“Life was different in the Before: before vampires began devouring humans in a swarm across America; before the surviving young people were rounded up and quarantined. These days, we know what those quarantines are—holding pens where human blood is turned into more food for the undead monsters, known as Ticks. Surrounded by electrical fences, most kids try to survive the Farms by turning on each other…
And when trust is a thing of the past, escape is nearly impossible.
Lily and her twin sister Mel have a plan. Though Mel can barely communicate, her autism helps her notice things no one else notices—like the portion of electrical fence that gets turned off every night. Getting across won’t be easy, but as Lily gathers what they need to escape, a familiar face appears out of nowhere, offering to help…
Carter was a schoolmate of Lily’s in the Before. Managing to evade capture until now, he has valuable knowledge of the outside world. But like everyone on the Farm, Carter has his own agenda, and he knows that behind the Ticks is an even more dangerous threat to the human race…”
I love post-apocalyptic novels and I love romance novels, why not combine them? The answer is The Farm. While I really wanted to like this book it was really bad. This may be because I expected this book to be a stand alone novel so when it took forever for the kids to break out of the farm, I got bored. It might be because none of the characters are likeable. It might be because the way the author handled autism really riled me up since it was really problematic. It is probably all of those things, but add in an abusive, power structure in yet another YA romance novel and you got most of the reasons I don’t like this book. I will go through a few of these reasons more in depth.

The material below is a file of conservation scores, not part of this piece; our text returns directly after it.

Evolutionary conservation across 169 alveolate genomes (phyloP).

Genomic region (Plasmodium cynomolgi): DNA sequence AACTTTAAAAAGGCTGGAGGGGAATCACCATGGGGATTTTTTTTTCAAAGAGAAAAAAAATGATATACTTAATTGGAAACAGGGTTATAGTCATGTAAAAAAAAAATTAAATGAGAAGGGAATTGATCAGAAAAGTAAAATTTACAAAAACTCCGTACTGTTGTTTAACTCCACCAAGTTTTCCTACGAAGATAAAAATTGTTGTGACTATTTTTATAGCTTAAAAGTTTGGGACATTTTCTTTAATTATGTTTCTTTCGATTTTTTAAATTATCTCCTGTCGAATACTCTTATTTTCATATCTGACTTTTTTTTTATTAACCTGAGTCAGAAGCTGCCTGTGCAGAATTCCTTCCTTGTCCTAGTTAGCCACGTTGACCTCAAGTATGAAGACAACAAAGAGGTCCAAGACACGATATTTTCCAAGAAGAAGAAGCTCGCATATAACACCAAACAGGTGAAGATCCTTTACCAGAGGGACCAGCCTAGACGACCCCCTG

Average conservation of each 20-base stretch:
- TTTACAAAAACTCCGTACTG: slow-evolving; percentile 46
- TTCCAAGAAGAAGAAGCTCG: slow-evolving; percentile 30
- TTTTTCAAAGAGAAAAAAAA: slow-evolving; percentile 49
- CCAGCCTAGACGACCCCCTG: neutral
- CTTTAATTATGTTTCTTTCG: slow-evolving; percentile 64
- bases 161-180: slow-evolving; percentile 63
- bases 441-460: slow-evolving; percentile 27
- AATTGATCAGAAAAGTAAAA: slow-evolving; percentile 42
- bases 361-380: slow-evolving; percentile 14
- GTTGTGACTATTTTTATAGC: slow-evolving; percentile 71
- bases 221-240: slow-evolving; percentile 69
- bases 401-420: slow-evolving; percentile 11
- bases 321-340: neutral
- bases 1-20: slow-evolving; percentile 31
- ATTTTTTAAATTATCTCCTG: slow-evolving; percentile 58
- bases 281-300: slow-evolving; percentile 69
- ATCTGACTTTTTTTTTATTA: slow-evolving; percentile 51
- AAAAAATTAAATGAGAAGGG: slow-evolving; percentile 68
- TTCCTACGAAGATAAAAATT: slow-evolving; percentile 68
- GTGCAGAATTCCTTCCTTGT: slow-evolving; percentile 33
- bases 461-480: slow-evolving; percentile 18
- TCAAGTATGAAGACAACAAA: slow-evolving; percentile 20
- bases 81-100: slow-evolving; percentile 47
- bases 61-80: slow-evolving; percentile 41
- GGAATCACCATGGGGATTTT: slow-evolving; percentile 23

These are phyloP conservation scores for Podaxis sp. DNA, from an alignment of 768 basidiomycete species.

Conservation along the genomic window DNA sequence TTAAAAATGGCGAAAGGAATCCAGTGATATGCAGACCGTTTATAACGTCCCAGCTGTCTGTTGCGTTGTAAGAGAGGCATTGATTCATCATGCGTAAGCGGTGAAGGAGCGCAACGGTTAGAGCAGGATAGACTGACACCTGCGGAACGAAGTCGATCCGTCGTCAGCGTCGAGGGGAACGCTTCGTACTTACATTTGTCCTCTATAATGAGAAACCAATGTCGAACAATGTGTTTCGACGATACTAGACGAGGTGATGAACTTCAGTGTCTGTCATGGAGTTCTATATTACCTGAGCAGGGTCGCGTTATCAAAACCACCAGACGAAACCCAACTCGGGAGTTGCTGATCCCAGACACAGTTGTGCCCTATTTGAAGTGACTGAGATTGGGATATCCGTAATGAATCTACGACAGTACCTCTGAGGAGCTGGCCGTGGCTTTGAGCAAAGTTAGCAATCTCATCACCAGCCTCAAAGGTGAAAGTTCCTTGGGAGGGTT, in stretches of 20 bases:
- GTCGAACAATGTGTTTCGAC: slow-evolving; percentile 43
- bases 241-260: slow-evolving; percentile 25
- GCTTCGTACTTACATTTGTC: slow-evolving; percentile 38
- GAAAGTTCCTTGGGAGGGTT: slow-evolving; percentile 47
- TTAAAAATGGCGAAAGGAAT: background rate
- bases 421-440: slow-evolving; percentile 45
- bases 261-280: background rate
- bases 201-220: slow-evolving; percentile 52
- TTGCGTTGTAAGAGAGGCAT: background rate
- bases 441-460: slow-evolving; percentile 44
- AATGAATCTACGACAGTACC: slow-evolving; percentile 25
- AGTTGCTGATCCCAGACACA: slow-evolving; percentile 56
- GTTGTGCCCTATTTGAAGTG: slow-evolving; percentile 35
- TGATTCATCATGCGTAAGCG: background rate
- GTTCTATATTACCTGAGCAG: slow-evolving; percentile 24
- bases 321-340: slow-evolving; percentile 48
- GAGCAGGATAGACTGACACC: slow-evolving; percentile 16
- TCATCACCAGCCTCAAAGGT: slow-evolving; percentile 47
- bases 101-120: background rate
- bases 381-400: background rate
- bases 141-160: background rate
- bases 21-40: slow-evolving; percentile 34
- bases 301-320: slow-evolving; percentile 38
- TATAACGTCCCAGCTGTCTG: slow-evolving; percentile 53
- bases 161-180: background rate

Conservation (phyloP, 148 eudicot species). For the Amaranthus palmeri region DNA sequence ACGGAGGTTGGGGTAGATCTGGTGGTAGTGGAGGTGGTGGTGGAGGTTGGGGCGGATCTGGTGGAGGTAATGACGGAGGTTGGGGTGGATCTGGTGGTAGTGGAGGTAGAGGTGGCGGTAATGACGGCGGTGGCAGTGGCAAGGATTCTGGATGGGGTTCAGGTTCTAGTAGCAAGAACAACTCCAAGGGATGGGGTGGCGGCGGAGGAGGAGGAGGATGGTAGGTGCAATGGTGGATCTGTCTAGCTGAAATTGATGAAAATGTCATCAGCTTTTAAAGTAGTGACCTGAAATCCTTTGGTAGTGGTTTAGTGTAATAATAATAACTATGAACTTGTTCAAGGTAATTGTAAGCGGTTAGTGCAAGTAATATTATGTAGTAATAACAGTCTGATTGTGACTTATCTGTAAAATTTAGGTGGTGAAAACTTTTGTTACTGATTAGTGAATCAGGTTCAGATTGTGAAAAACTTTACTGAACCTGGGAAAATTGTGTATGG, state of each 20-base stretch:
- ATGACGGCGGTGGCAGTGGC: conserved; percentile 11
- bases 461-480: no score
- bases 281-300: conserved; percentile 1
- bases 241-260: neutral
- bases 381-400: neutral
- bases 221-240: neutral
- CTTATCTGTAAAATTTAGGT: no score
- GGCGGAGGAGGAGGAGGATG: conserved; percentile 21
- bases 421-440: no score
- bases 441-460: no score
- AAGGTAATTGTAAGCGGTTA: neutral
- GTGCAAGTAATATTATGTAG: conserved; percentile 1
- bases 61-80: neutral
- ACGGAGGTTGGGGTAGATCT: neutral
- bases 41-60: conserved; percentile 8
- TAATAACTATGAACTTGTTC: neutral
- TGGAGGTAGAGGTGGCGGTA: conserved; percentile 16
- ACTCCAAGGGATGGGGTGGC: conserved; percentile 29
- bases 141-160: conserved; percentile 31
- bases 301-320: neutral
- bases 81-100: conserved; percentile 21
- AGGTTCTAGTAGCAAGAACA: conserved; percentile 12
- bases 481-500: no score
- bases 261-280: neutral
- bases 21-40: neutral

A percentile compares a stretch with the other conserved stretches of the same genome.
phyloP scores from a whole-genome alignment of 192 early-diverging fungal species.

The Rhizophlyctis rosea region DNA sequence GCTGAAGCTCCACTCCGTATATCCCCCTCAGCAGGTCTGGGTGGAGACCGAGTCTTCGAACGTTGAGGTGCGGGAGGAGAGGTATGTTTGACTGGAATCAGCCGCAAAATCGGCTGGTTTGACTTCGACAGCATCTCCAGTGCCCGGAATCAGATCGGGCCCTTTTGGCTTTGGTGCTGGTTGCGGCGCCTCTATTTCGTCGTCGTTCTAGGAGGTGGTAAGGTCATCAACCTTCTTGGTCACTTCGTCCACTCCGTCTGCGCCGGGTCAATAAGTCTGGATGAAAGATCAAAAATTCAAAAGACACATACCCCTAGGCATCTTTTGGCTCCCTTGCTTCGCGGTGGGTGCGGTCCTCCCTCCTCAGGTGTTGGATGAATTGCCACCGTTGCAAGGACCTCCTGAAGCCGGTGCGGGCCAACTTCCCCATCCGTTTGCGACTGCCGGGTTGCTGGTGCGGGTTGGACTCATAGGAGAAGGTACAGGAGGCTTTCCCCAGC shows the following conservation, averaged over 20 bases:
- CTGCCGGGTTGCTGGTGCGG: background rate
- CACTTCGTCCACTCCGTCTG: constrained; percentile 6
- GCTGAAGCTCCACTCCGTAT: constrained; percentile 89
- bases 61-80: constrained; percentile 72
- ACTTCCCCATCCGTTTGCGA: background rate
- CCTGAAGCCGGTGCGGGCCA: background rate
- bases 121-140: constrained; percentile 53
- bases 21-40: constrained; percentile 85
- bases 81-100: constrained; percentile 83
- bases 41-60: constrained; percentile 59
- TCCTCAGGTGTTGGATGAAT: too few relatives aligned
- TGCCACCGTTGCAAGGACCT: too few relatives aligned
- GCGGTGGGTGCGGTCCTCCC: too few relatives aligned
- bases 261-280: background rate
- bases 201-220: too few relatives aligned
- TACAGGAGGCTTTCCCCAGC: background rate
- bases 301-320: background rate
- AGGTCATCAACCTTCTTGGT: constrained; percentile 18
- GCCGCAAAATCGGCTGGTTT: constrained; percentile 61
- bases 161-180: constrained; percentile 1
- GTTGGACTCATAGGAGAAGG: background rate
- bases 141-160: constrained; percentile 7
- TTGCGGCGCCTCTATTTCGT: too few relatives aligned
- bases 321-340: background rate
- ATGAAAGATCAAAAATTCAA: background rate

None of the characters are likable: the characters are really flat. One is a military brat, one is a stoner, one is a pregnant popular girl, one has autism (literally her only character trait), one is a strong girl who listens to no one. None of them really break out of that. The closest characters to having depth are the stoner and the pregnant popular girl. Everyone else is lucky to be called 2-D.
Autism: So one of the main characters has autism, but parts of the story are told from her perspective. Not only does the author make the character so offensive that I almost stopped reading, she also makes autism something that should be pitied. Many people with autism are living successful lives and can function well. However, of course the character has to be low enough functioning that she is a hindrance to all the characters. SPOILER: she gets turned into a vampire. So now you have a character with little to no impulse control as a vampire. I am literally too afraid to read the next book in the series.
Abusive, power structures: So the main girl is almost raped by a male guard in the farm. Why is female rape a plot driving event in so many media outlets? There is no reason for her to be almost raped. The entire idea that the teen girls would get pregnant on purpose to save themselves was problematic in so many ways. I can’t even get into how angry that plot line got me. Add in the main romance plot has a guy who is using the girl to save the world and is using a girl with autism to get with her sister. It is not cool how much the male is seen as a hero when he is literally lying and trying to control the girl he supposedly loves (of course, this is against his will because she has powers of emotional control).
2 out of 5 stars. I would not recommend this book.
You can buy this book here.